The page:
Library for Lawyers

Laws of Arkansas

Arkansas House Bill 1203

Enacted February 19, 2013

(1) Creates felony offenses of “trafficking in persons” and trafficking of minors, defined as persons under age 18; (2) Eliminates defense in trafficking prosecution that defendant “did not have knowledge of a victim’s age or mistakenly believed a victim was not a minor;” (3) Creates affirmative defense that defendant engaged in prostitution-related offense as a result of being a trafficking victim; (4) Creates civil cause of action for trafficking victims to recover compensatory and punitive damages, injunctive relief, attorneys’ fees, and tolls statute of limitations. Topics: Arkansas, State Legislation, Definition, Sex Trafficking, Children, Minors, Law Enforcement, Crime, Prevention, Prosecution, Evidence, Affirmative Defense, Victim Remedies, Civil Litigation/Civil Remedies

Loyola University Chicago, Center for the Human Rights for Children; International Organization for Adolescents (IOFA)

Building Child Welfare Response to Child Trafficking


Discussing: (1) Screening tools for child trafficking; (2) Case management tools and resources; (3) Legal protections and advocacy; (4) Resource Guide; (5) Integrating Trafficking Response Protocols and Services within the Child Welfare System (The Illinois Case Study). Additional Relevant Links:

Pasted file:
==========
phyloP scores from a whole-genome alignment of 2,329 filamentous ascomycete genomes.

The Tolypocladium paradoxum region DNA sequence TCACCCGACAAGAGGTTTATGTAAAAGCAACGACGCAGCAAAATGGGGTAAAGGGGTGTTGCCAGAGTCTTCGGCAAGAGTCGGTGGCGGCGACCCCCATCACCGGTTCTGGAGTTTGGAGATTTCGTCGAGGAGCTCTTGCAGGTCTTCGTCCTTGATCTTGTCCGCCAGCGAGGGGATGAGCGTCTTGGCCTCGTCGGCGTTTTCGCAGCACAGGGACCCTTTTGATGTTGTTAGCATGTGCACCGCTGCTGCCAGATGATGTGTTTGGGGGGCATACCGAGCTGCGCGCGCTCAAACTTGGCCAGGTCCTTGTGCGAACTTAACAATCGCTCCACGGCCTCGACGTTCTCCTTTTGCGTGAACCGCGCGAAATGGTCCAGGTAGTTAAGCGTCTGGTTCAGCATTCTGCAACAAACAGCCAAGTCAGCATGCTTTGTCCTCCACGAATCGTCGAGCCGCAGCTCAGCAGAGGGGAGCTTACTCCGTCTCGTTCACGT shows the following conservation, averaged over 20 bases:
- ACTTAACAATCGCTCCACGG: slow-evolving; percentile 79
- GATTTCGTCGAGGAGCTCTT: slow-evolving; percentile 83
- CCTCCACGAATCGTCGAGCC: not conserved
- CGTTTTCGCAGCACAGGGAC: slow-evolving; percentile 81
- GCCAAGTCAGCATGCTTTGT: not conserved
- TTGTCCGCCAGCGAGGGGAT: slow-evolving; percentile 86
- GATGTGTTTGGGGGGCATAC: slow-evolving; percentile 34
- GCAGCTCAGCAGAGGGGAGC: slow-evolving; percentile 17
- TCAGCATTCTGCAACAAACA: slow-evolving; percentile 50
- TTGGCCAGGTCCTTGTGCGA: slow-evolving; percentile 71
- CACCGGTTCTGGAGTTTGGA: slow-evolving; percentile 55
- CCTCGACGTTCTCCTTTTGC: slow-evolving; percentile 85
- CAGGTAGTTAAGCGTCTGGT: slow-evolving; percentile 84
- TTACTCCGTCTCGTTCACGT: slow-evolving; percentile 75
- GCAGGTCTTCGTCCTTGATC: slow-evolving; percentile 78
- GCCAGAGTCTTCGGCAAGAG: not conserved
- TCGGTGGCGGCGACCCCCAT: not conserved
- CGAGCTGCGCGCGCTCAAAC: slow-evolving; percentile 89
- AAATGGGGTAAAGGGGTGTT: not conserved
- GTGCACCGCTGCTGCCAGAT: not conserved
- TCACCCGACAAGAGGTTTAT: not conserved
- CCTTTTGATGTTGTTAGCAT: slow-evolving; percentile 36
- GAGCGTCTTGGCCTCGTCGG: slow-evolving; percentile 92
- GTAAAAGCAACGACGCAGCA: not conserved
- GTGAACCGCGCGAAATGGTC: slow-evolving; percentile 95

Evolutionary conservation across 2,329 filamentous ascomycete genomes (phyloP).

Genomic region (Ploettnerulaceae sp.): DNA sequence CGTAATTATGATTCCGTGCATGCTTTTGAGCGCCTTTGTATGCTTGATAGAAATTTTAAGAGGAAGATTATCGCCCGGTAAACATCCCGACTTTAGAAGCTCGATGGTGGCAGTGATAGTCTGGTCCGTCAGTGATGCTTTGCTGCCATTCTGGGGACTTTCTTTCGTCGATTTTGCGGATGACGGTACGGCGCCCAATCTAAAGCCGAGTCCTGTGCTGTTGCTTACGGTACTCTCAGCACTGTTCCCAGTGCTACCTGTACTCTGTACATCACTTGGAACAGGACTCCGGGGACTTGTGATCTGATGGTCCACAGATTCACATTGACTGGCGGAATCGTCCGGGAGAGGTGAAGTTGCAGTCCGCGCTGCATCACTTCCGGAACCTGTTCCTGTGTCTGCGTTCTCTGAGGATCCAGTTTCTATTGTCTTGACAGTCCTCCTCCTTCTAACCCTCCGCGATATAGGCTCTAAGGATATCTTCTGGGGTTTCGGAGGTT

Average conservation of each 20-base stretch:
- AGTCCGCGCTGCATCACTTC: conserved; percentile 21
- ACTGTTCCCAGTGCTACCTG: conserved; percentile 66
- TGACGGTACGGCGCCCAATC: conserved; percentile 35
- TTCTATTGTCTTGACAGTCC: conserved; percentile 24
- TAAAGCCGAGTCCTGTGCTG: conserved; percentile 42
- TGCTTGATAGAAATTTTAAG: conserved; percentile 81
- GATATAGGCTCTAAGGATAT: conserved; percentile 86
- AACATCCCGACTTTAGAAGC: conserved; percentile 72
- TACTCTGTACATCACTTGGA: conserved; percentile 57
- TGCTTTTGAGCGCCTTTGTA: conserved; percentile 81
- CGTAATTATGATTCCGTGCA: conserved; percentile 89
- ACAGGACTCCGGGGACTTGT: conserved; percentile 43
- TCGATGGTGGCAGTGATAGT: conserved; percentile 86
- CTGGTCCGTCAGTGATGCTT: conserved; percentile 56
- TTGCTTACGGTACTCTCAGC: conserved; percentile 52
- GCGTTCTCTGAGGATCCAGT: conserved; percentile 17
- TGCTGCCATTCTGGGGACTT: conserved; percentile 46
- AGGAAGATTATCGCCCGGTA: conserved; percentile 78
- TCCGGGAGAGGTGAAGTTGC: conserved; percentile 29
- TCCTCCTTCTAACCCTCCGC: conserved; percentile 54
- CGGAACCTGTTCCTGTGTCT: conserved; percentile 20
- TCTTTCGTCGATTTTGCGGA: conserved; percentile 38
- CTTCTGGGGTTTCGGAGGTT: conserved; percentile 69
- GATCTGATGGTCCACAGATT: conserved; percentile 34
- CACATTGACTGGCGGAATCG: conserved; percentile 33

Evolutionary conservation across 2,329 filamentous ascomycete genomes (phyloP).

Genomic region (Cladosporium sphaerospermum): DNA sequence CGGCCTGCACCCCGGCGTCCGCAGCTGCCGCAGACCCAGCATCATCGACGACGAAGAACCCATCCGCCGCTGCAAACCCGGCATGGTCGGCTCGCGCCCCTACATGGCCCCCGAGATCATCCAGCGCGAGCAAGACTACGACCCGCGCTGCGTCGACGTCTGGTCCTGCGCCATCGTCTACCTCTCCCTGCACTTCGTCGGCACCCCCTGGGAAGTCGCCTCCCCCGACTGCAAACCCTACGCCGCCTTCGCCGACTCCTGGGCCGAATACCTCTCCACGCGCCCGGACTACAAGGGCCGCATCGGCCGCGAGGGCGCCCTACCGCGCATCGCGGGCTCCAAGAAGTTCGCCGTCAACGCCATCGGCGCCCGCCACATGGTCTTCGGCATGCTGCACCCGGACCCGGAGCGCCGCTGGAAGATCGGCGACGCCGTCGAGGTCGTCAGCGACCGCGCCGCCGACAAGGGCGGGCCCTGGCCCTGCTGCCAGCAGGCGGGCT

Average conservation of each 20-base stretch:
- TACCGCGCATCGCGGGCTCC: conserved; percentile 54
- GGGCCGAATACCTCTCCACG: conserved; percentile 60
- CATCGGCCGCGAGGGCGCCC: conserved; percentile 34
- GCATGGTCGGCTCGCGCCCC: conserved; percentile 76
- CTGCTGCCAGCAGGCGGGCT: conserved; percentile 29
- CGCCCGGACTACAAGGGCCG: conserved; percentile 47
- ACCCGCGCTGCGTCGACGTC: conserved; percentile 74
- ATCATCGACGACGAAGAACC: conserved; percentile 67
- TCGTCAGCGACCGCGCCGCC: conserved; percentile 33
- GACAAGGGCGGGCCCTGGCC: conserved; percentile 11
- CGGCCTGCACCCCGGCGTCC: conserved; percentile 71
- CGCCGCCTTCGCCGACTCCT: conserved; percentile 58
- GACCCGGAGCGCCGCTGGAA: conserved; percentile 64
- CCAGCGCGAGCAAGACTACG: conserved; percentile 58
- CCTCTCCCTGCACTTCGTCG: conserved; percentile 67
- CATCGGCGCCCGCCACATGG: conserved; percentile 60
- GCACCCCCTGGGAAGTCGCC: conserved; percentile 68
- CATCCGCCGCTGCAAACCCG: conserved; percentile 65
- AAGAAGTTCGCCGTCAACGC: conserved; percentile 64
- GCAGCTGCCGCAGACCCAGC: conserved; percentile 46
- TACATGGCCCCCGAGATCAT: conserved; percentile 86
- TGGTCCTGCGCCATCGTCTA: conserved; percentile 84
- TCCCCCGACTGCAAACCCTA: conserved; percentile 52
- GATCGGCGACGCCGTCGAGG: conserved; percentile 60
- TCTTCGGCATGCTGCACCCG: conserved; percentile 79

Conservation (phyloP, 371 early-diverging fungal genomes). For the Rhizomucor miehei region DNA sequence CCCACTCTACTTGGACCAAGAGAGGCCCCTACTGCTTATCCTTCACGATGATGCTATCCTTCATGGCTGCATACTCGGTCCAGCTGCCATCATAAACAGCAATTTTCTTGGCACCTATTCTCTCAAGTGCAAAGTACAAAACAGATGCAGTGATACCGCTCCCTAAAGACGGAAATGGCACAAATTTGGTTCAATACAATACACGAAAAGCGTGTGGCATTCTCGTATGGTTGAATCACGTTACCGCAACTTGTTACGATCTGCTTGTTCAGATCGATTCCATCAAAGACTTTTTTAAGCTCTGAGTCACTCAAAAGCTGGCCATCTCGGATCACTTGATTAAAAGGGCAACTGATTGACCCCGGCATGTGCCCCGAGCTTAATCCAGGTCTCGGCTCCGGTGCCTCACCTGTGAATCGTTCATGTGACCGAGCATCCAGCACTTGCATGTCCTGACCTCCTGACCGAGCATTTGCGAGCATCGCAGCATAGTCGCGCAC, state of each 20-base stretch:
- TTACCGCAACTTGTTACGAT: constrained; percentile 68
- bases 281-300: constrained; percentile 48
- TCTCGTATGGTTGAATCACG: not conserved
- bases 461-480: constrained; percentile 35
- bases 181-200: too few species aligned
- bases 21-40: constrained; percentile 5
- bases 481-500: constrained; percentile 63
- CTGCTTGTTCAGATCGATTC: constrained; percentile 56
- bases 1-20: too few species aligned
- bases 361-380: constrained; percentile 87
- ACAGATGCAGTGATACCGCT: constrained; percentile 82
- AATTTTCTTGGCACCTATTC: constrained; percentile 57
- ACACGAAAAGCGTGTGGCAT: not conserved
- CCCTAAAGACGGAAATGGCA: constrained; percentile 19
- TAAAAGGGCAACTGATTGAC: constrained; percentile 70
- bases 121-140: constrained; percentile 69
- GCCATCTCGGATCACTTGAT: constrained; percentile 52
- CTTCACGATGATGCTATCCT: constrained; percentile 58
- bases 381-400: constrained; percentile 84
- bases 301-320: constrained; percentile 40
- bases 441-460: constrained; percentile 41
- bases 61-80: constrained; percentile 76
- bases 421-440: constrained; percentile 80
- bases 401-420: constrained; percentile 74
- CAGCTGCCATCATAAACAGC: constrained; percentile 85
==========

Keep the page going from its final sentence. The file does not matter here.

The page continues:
Laws of California

California Proposition 35: Californians Against Sexual Exploitation Act (CASE Act) (2012)

Passed November 6, 2012

(1) Increases criminal penalties for human trafficking, including prison sentences up to 15-years-to-life and fines up to $1,500,000; (2) Fines collected to be used for victim services and law enforcement; (3) Requires person convicted of trafficking to register as sex offender; (4) Prohibits evidence that victim engaged in sexual conduct from being used against victim in court proceedings; (5) Requires human trafficking training for police officers.

Fordham Law Review

Can Condoms be Compelling? Examining the State Interest in Confiscating Condoms from Suspected Sex Workers

M. Newcomer — November 2013

“Confiscating condoms from suspected sex workers leaves them at risk for HIV/AIDS, other sexually transmitted diseases, and unwanted pregnancy. Yet, police officers in New York, Washington, D.C., and Los Angeles collect condoms from sex workers to use against them as evidence of prostitution… . In the landmark case of Griswold v. Connecticut, the U.S. Supreme Court established a fundamental privacy right in the use and access of contraceptive devices… . This Note shows that by taking condoms from suspected sex workers, police officers and departments are actually violating sex workers’ constitutional right to privacy, and, therefore, the practice must be abandoned.”

Citation: 82 Fordham L. Rev. 1053 (November 2013)

U.S. Department of Justice, Office of Justice Programs, Bureau of Justice Statistics

Characteristics of Suspected Human Trafficking Incidents, 2008-2010

D. Banks, T. Kyckelhahn — April 2011

Describes the characteristics of human trafficking investigations, suspects, victims in cases opened by federally funded task forces between January 2008 and June 2010. Additional Relevant Lins: